Prairie dogs can describe what humans look like

Prairie dogs can describe what humans look like

Not only that, they have calls for 'human', one for 'hawk' and another for 'coyote', radio station NPR reports, according to the Daily Mail. Con Slobodchikoff of Northern Arizona University in the US has been studying about prairie dogs for 30 years, particularly deciphering their language to "open the door for understanding how other species communicate".

The prairie dog's barks, yips and chirping sounds are really a sophisticated form of communication that contains a vocabulary of at least 100 words, Slobodchikoff claims, according to a Arizona statement.

"The little yips prairie dogs make, contain a lot of information," he said. "They can describe details of predators such as their size, shape, colour and how fast they are going.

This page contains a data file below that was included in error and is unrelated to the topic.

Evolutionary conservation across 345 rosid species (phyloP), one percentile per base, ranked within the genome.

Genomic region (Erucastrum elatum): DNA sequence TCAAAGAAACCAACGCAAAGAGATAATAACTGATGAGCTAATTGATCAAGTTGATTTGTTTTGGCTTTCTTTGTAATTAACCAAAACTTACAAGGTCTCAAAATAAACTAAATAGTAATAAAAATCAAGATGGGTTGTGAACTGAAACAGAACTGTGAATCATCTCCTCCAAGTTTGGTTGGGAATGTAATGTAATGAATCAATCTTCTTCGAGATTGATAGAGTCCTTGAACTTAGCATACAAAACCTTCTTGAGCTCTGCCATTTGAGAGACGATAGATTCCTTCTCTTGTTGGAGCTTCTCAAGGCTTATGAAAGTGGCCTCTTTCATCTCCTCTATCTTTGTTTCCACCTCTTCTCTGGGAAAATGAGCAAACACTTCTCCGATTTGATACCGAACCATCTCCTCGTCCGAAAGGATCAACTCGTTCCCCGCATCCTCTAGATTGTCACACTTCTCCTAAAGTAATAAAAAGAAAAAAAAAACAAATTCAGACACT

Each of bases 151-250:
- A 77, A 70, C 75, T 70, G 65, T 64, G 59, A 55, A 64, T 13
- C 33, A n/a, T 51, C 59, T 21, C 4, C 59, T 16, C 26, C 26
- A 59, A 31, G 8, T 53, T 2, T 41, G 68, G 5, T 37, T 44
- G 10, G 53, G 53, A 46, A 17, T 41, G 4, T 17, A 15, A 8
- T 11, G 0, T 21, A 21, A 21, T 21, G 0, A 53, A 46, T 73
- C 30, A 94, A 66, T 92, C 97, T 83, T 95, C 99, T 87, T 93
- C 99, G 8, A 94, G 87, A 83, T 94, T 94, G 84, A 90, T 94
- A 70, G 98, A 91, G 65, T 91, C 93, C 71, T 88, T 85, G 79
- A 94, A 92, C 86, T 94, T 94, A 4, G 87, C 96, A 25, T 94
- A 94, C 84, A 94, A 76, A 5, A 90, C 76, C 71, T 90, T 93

"They also can discriminate whether an approaching animal is a coyote or a dog, and they can decipher different types of birds."

Slobodchikoff and his students hid themselves in prairie dog villages and recorded the noises the rodents made whenever a human, hawk, dog or coyote passed through them. What they found was that the prairie dog issues different calls depending on the intruder. The researchers discovered this by analysing the recorded calls for frequency and tone. They concluded that it doesn't have one call for 'danger', rather it has a collection of warning noises - or a language.

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